Football Association of Malawi (FAM) president Walter Nyamilandu has disclosed that the K3.6 billion infrastructure project by the Royal Moroccan Football Federation (FRMF) will start early this year.
Nyamilandu has made the statement after meeting his Moroccan counterpart Fouzi Lekjaa on the sidelines of the Confederation of African Football (CAF) Awards Gala in Accra, Ghana last Thursday.
FRMF with support from the Moroccan government promised to roll out the projects before the end of 2017 and the delay was casting doubt on whether the initiative would really take place.
“All in all, it was a very successful meeting. The project is on track. Construction will start early this year once the Moroccan FA select a successful bidder to construct the Football Technical Centre in the country,” Nyamilandu said.
“Construction will be done by local contractors in Morocco and it is being facilitated by the Morocco Government, which is now ready to press the button.”
The first phase of the projects includes the construction of a technical centre in Lilongwe complete with offices, 50 rooms, fitness centre, office block, restaurant and installation of an artificial turf. The second phase will see the installation of an artificial turf at Luwinga Technical Centre in Mzuzu and the setting up of a natural turf at Chilomoni Stadium in Blantyre.
According to the FAM boss the technical centre in Lilongwe will as well include an academic centre, recreation centre and three storey hostels with 42 rooms.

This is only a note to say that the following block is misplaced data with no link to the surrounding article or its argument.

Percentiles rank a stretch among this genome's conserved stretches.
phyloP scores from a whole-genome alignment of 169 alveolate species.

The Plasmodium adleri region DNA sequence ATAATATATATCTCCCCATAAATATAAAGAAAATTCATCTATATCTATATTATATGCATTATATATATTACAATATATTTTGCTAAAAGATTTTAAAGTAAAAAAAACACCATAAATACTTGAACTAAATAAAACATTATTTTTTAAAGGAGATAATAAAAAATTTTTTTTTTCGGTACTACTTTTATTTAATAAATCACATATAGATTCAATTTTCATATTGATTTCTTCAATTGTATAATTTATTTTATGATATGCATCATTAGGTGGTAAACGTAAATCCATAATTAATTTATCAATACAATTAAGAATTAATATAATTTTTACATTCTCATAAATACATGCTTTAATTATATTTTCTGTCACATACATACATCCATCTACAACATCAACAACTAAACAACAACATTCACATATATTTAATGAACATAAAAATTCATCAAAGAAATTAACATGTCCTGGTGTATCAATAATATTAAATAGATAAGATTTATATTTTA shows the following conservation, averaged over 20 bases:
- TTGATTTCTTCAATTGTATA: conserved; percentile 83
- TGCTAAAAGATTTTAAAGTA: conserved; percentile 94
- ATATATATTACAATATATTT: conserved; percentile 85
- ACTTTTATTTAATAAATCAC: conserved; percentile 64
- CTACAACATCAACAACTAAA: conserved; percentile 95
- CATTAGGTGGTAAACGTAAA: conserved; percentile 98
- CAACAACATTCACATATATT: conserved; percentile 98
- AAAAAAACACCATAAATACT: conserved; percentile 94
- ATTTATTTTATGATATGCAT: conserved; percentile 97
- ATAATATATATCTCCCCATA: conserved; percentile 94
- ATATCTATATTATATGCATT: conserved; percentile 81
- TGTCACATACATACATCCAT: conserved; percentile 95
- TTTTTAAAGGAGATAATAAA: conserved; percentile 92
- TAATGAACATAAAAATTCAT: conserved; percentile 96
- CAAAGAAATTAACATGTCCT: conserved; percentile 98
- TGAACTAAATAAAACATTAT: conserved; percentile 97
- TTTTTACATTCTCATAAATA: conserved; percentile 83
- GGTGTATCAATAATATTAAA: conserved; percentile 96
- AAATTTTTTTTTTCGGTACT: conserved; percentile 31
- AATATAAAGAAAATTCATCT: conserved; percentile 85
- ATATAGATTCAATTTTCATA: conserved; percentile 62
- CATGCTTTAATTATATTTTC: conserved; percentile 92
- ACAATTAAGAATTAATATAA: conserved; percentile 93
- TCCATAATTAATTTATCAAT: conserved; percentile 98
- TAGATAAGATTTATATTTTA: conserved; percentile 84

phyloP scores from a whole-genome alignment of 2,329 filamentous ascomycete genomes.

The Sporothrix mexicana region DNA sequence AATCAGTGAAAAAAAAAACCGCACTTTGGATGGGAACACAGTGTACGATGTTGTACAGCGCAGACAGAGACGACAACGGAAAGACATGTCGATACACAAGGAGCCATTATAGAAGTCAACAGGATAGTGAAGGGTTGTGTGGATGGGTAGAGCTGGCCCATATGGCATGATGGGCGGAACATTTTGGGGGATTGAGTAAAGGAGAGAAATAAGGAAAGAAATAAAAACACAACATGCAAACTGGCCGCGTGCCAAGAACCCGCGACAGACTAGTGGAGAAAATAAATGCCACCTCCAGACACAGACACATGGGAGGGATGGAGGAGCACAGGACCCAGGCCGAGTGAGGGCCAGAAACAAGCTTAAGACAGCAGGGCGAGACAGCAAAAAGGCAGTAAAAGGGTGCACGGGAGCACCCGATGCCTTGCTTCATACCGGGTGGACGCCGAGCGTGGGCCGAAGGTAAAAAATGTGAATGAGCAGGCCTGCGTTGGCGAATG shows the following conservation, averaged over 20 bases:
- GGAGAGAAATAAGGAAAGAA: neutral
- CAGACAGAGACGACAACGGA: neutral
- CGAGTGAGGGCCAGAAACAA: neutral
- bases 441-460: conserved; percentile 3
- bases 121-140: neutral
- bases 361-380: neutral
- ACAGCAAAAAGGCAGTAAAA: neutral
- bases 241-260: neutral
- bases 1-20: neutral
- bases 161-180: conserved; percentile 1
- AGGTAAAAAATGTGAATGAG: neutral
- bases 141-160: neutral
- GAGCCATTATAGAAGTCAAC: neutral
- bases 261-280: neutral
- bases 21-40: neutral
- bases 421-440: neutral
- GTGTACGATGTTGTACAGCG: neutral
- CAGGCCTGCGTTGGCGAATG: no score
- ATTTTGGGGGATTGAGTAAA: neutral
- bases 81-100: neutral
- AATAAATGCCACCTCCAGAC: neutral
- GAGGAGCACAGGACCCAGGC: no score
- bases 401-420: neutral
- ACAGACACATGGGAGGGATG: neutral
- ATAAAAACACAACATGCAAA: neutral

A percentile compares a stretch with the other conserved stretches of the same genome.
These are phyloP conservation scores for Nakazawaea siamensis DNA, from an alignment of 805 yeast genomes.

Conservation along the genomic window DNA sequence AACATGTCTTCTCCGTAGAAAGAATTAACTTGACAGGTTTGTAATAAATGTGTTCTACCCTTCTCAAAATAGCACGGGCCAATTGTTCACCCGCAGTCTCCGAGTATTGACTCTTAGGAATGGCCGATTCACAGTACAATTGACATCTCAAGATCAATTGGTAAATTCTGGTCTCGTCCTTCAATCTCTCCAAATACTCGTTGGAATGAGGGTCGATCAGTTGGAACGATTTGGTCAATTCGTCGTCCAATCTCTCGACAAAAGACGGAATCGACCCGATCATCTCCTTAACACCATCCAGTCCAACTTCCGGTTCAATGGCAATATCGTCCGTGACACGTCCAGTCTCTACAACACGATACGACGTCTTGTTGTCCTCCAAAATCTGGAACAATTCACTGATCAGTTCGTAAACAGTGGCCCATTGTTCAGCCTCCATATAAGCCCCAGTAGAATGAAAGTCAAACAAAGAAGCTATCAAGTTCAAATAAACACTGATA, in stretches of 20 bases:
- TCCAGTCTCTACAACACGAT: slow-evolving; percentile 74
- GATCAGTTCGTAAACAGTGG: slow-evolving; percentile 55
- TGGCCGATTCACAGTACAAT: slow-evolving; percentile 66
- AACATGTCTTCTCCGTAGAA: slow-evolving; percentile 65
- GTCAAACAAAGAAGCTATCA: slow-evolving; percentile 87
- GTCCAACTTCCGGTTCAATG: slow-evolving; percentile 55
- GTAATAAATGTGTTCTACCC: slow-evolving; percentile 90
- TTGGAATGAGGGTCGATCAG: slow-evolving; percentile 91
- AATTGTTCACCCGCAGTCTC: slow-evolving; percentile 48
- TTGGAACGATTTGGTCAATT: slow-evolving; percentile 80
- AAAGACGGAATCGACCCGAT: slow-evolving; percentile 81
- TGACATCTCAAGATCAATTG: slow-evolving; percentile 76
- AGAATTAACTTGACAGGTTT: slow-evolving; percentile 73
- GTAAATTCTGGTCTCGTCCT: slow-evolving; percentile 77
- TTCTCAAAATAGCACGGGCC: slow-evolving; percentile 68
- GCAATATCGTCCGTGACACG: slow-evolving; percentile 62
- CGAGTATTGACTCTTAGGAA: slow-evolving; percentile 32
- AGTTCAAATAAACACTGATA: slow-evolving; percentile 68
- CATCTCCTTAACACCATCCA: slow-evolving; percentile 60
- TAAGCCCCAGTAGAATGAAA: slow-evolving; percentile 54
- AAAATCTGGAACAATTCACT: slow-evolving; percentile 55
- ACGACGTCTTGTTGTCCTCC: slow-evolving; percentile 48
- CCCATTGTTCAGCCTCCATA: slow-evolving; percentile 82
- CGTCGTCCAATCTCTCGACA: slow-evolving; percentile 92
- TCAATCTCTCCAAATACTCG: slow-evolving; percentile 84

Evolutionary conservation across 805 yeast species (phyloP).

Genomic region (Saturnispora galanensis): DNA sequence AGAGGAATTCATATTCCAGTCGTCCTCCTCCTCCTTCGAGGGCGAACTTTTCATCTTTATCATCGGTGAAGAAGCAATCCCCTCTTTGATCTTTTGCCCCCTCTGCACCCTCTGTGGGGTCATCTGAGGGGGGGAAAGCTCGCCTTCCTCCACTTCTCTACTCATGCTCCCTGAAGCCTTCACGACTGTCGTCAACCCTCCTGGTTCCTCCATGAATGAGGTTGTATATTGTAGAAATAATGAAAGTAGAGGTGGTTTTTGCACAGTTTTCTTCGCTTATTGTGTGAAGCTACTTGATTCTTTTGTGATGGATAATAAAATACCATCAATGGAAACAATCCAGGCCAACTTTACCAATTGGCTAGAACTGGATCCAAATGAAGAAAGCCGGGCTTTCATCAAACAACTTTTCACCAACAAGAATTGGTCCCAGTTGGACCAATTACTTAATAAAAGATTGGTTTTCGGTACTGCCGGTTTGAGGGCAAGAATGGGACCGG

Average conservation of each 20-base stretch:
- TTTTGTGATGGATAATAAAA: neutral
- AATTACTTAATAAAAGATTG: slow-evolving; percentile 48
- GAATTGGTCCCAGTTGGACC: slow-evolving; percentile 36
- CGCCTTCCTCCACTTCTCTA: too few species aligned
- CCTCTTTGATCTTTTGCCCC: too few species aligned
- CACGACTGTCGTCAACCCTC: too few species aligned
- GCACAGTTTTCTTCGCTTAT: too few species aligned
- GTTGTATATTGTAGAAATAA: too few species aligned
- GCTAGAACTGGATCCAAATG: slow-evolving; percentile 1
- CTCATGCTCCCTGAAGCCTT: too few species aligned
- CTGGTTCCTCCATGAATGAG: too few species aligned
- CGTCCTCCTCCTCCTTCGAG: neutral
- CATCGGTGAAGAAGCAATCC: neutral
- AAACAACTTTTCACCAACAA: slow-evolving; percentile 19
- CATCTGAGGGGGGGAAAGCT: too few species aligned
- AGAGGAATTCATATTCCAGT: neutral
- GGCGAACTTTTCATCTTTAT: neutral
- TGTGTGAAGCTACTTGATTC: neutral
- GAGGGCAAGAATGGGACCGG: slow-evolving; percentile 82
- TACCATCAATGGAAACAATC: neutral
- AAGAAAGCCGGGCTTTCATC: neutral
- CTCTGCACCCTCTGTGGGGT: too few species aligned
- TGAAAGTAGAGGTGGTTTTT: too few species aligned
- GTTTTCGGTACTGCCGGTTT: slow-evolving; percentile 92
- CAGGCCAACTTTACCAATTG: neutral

“Our plan is to construct a multipurpose hall on the same site next year with funding from Fifa [the world football governing body] to turn it into a football house and a business centre with everything under one roof,” he said. “It is worth mentioning that the plot being earmarked is next to Bingu National Stadium courtesy of the Malawi Government.”
He added the project will not be carried out with funding from loans and there are no strings attached or any financial obligation.
The projects will help to sort out the scarcity of good soccer infrastructures in the country.
A few months ago, RFMF sent consultants into the country to carry out a feasibility study of the three-year partnership deal.
The deal came four months after Morocco rejoined the African Union. The North African country seeks to strengthen its ‘soft’ power in a region traditionally dominated by South Africa and friendly to the aspirations of the Western Sahara for independence.